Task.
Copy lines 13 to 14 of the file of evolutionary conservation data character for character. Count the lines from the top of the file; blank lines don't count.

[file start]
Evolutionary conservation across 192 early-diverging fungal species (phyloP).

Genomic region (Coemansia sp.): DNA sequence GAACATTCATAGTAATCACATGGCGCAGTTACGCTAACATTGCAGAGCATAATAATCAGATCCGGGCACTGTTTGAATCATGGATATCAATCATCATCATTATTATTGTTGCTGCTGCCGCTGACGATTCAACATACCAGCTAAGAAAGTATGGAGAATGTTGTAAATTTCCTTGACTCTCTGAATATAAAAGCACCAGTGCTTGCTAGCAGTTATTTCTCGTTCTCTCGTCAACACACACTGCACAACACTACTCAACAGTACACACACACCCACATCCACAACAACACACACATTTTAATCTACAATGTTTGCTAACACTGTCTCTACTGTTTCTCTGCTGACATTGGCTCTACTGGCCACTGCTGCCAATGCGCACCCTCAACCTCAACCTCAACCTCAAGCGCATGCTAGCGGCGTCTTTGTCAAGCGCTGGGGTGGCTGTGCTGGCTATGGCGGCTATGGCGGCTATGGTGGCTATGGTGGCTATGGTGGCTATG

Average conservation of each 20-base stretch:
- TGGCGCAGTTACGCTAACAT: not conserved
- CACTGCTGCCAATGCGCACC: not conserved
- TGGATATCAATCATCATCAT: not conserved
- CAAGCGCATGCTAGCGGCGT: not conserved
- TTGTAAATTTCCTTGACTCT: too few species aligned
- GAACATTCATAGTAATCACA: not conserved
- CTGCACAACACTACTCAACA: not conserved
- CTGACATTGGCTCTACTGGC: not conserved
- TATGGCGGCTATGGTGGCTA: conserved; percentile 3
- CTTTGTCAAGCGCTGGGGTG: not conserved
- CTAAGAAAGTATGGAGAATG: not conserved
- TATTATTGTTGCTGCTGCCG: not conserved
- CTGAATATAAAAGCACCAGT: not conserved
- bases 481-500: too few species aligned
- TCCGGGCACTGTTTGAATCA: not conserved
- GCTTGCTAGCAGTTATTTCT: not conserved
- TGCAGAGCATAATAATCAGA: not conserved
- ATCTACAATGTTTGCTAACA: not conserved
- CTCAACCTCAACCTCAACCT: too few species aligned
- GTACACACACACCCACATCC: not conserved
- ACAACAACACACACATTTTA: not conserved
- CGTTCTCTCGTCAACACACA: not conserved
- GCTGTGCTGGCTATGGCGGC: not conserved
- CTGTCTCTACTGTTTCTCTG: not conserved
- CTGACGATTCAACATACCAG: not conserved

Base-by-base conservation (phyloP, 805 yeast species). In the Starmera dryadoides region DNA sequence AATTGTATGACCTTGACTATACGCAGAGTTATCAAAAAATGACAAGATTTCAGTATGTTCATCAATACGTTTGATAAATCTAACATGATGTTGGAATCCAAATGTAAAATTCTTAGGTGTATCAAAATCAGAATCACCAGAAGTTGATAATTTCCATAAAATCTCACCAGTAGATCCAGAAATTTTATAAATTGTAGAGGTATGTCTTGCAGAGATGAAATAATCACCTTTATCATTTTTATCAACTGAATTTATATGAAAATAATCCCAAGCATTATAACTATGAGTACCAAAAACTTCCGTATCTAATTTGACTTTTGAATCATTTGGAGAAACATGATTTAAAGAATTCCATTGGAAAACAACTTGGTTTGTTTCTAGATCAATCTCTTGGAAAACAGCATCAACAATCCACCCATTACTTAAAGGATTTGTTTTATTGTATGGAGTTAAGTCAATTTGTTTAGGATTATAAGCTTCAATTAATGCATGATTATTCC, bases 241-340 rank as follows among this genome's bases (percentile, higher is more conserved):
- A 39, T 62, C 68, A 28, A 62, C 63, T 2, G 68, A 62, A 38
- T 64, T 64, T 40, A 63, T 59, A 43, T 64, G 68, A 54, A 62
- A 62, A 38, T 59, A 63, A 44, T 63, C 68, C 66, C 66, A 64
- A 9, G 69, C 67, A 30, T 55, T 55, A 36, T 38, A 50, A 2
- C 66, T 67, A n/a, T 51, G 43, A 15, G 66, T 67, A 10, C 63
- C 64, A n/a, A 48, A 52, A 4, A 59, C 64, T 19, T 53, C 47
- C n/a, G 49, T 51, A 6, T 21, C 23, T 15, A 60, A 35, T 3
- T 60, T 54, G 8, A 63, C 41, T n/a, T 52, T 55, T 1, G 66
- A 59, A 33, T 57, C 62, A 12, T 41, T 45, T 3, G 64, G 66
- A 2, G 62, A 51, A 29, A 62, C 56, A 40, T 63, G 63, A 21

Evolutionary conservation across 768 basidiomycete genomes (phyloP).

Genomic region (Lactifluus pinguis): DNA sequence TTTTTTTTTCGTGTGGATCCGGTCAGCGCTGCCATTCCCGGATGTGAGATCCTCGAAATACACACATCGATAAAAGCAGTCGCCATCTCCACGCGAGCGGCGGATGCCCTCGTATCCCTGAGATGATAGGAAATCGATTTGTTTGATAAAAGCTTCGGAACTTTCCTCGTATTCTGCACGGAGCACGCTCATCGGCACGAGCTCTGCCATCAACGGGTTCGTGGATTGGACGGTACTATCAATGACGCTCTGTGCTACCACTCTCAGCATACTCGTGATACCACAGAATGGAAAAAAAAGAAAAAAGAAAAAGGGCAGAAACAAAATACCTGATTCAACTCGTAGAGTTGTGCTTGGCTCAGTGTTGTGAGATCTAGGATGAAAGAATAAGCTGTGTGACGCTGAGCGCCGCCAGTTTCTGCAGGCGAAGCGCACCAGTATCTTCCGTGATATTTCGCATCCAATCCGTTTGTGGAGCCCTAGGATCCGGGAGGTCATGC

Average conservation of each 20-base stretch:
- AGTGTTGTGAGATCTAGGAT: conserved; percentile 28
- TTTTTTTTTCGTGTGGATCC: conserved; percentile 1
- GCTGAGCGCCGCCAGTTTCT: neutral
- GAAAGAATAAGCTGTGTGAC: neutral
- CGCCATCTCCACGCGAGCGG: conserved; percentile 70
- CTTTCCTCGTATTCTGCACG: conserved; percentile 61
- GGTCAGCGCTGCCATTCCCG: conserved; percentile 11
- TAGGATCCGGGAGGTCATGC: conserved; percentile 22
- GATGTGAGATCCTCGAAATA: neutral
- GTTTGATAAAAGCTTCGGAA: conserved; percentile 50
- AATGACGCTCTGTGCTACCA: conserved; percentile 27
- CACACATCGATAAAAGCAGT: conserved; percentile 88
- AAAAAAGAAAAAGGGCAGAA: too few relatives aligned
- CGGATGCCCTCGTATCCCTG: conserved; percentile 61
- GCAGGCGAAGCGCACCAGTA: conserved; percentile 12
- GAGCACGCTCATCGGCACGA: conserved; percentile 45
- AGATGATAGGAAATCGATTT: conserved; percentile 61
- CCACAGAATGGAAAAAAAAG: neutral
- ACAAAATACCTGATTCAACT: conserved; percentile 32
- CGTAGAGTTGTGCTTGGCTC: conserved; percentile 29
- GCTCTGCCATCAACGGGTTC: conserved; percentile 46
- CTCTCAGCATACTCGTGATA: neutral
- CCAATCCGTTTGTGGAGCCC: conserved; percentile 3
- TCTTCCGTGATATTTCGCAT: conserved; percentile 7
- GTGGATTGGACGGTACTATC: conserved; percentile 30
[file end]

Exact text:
- CTTTGTCAAGCGCTGGGGTG: not conserved
- CTAAGAAAGTATGGAGAATG: not conserved